It's not just Strange Folk Festival that's moving to a new location in the coming months.
Autumn Wiggins, who founded the much-loved crafts festival, announced last week she's moving it from O'Fallon, Illinois, to St. Louis' Union Station. And, she told Riverfront Times in a follow-up phone call, she's also uprooting her craft shop, Upcycle Exchange, from South Grand to Cherokee Street.
The South Grand shop will close its doors this Wednesday, June 24. Wiggins isn't sure yet when she'll open the new shop at 2900 Cherokee. "I will play it by ear," she says.
But she promises one thing -- big changes.
"It's not going to be the same Upcycle Exchange," she says. "I cannot continue to operate at 50 hours a week."
The new space will be less retail shop and more festival headquarters, with a retail component. She's calling it Gnome Base, and says Upcycle will operate out of it -- but will be open to the public only about 10 to 15 hours a week. Customers will be able to order supplies online, and then come in during store hours for pickups. "It's going to be kind of like a co-op," Wiggins says.
And that, just like the move to Cherokee, is a return to its roots. Upcycle Exchange got RFT's nod for "Best Art Supplies" in 2010, and as our item noted, it operated out of the basement of a Cherokee co-op at the time. For a $20 quarterly fee, participants got a tote continuously filled with donated items matching their individual wish lists -- "a mobile operation," in Wiggins' words, "whose front-end existence is primarily on the Internet."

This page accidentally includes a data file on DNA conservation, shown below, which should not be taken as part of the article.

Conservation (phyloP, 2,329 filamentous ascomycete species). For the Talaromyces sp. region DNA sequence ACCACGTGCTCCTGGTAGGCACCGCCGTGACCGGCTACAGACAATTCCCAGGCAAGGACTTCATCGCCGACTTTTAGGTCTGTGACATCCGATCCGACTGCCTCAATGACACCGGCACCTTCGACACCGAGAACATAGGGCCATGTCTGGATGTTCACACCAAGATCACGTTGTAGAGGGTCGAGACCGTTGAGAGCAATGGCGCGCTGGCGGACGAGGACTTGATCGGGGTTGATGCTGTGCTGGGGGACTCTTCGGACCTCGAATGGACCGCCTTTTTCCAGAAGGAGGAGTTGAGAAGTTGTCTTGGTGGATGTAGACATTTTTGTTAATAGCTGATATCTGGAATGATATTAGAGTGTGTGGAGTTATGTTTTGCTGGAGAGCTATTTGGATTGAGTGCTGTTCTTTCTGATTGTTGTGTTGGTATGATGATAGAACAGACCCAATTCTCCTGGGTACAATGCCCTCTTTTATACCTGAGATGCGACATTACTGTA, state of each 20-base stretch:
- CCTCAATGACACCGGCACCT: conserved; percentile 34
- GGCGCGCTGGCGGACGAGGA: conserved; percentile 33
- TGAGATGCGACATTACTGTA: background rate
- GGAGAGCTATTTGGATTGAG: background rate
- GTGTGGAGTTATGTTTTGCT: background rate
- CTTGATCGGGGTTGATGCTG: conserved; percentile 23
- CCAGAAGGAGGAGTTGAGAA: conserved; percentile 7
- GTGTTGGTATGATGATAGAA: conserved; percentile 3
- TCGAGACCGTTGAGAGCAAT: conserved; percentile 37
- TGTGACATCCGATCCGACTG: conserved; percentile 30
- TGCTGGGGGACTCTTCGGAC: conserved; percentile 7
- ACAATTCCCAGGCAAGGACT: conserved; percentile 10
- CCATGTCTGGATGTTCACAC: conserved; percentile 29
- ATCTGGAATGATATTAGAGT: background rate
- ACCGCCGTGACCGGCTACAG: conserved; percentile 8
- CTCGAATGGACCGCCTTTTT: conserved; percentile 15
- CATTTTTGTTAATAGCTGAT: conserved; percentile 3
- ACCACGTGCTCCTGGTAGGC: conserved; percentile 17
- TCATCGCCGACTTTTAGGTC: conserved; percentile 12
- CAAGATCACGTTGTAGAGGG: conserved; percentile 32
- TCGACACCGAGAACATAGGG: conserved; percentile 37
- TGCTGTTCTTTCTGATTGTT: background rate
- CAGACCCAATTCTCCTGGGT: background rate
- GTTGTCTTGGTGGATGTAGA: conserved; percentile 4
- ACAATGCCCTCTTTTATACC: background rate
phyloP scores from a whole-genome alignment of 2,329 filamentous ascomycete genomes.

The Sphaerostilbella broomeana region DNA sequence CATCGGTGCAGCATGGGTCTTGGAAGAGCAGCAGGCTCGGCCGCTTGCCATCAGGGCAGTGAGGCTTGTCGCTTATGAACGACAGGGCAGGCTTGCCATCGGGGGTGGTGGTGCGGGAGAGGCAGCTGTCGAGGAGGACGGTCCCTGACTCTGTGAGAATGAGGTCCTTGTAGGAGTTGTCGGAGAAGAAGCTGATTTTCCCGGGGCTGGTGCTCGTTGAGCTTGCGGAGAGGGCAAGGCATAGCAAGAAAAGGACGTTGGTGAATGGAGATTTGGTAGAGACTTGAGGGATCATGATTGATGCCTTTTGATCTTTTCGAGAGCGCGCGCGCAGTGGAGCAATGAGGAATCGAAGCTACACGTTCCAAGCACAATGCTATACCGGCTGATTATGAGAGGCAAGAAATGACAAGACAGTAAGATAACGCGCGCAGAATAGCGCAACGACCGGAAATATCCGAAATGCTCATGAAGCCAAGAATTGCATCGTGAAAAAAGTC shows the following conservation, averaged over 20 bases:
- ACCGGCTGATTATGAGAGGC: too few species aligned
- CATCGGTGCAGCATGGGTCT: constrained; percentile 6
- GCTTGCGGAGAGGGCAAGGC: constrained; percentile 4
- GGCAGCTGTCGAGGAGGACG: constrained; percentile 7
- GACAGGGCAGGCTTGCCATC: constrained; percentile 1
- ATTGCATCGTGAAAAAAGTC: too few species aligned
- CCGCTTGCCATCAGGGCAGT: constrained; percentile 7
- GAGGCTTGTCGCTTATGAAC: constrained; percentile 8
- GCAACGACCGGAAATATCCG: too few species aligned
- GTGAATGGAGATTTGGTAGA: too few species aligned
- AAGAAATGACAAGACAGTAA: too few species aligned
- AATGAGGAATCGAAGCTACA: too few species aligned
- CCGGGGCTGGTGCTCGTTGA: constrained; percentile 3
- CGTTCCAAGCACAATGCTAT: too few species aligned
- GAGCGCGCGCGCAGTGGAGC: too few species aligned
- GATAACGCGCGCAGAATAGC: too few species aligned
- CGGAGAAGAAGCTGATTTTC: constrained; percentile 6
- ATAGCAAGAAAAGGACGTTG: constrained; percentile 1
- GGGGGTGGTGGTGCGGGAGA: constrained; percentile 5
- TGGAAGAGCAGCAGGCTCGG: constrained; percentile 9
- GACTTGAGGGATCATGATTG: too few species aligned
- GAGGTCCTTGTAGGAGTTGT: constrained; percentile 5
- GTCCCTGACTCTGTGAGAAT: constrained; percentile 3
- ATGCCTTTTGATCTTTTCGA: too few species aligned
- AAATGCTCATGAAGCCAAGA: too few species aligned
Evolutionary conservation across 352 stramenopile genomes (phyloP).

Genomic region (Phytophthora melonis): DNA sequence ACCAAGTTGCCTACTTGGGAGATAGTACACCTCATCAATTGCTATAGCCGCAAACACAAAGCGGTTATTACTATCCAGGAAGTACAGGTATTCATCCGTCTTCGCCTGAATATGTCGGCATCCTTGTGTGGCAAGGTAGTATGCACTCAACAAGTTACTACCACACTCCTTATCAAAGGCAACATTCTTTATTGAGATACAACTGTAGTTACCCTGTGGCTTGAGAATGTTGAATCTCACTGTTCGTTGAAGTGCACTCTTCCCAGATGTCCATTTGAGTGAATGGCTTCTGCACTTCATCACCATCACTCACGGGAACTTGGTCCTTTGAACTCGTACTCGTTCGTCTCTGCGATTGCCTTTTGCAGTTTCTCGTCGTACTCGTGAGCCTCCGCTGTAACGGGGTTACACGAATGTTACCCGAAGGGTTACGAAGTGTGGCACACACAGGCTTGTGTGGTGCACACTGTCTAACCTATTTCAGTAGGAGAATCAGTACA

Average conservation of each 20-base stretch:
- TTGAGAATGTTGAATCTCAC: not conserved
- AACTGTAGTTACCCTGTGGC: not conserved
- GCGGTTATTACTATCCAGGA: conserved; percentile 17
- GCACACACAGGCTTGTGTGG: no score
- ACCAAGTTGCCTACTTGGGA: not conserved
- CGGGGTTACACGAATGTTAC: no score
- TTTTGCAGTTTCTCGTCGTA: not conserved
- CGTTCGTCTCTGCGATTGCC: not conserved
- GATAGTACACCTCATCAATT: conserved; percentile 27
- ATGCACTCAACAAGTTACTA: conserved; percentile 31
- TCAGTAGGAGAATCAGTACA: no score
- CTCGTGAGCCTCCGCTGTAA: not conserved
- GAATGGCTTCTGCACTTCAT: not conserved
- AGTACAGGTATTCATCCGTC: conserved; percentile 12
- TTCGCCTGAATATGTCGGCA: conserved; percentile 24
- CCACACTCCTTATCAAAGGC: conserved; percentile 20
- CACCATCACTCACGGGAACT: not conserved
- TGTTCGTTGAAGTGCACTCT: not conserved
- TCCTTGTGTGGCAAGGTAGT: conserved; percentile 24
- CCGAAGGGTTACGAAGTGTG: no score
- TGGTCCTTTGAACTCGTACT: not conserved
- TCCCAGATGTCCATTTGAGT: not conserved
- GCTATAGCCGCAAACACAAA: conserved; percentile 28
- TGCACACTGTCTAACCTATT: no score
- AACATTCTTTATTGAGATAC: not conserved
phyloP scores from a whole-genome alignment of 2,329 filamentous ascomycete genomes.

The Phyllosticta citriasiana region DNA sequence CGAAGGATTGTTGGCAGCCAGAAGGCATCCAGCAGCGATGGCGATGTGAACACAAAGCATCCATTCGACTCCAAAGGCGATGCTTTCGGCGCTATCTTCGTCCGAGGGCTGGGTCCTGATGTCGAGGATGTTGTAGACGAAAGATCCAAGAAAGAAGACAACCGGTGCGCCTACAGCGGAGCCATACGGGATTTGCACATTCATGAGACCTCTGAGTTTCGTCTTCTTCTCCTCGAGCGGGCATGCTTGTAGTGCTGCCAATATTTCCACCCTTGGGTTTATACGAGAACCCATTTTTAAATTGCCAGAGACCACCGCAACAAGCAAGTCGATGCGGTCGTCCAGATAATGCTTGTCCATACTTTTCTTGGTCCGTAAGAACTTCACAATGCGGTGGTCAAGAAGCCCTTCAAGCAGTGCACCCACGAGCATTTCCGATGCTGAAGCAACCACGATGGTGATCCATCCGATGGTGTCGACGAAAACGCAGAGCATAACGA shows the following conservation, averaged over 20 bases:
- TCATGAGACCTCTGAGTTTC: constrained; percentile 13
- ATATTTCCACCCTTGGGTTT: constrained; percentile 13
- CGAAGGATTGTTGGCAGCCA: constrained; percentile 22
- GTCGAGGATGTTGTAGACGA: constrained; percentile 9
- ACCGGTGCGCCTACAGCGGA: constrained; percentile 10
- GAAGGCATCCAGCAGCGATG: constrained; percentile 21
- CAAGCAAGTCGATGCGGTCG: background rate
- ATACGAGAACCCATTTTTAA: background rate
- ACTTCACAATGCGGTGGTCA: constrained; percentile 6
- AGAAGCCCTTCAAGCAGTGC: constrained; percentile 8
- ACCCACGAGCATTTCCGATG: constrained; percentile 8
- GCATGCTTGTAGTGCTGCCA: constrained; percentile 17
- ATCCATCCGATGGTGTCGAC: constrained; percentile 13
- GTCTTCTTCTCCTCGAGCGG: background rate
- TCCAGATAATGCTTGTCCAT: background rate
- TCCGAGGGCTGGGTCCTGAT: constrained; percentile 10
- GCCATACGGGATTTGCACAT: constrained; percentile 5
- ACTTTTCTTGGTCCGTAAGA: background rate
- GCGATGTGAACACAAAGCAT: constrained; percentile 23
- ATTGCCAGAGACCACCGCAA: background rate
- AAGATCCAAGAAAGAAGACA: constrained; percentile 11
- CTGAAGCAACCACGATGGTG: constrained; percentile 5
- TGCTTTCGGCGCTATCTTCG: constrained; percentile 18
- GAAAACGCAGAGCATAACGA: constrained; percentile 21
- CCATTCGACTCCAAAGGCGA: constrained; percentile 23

Then came the move to South Grand. But even with a dedicated brick-and-mortar space, Upcycle kept its indie roots. Pricing is pay-as-you-wish; customers who bring in items on Wiggins' wish list get store credit.
Pulling back from the shop was not part of Wiggins' initial plan. In the early part of 2015, she informed the City of O'Fallon that she was pulling the plug on Strange Folk Festival, partly because she was exhausted and wanted to focus on her store.
But when the city argued that it should be able to hold the festival without her, Wiggins found herself reconsidering everything. She knew there could be no Strange Folk without her -- and she didn't want to some half-assed version of the festival anyway. She decided to move Strange Folk to Union Station instead of shutting it down -- and scale way back at her store.
"I thought I was drawing back from Strange Folk to run Upcycle," she muses. "Now it's the opposite."
Wiggins bubbles over with excitement talking about her plans for Strange Folk. She's loved Union Station since she was a child, she says, and she has elaborate plans to organize crafters inside its empty stores and create installations throughout its elegant halls. She plans to have no less than 10 bands.
"Nobody's ever done this in the entire country," she says.
So far, the reaction from the craft community has been huge. "On our Facebook event page, we have more people saying they're coming in less than 24 hours than people who say they're going to LouFest," she marvels. "Everybody is so, so excited."
It will remain free to attend, but Wiggins is hoping that she won't be laboring for free -- nor will the others who labor for months to make the festival happen. Those who donate $10 as an admission fee will get a special sticker, good for perks including 10 percent off at any vendor, she says.
But no matter how excited she is about the space, the 2015 iteration of Strange Folk is a one-off, Wiggins says.
"I love the statement that it makes to have it in Union Station, but this is a one-time thing," she says. After all, , construction will begin later this year on an amusement park slated for the structure.
Still, Wiggins is no longer ready to say goodbye to Strange Folk for good.
"If it works out that it makes sense for me to keep doing this, I will keep doing it," she says.
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Editor's note: This story was changed after publication to make it clear that donations to Strange Folk Fest earn a 10 percent discount, not $10 off. We regret the error.
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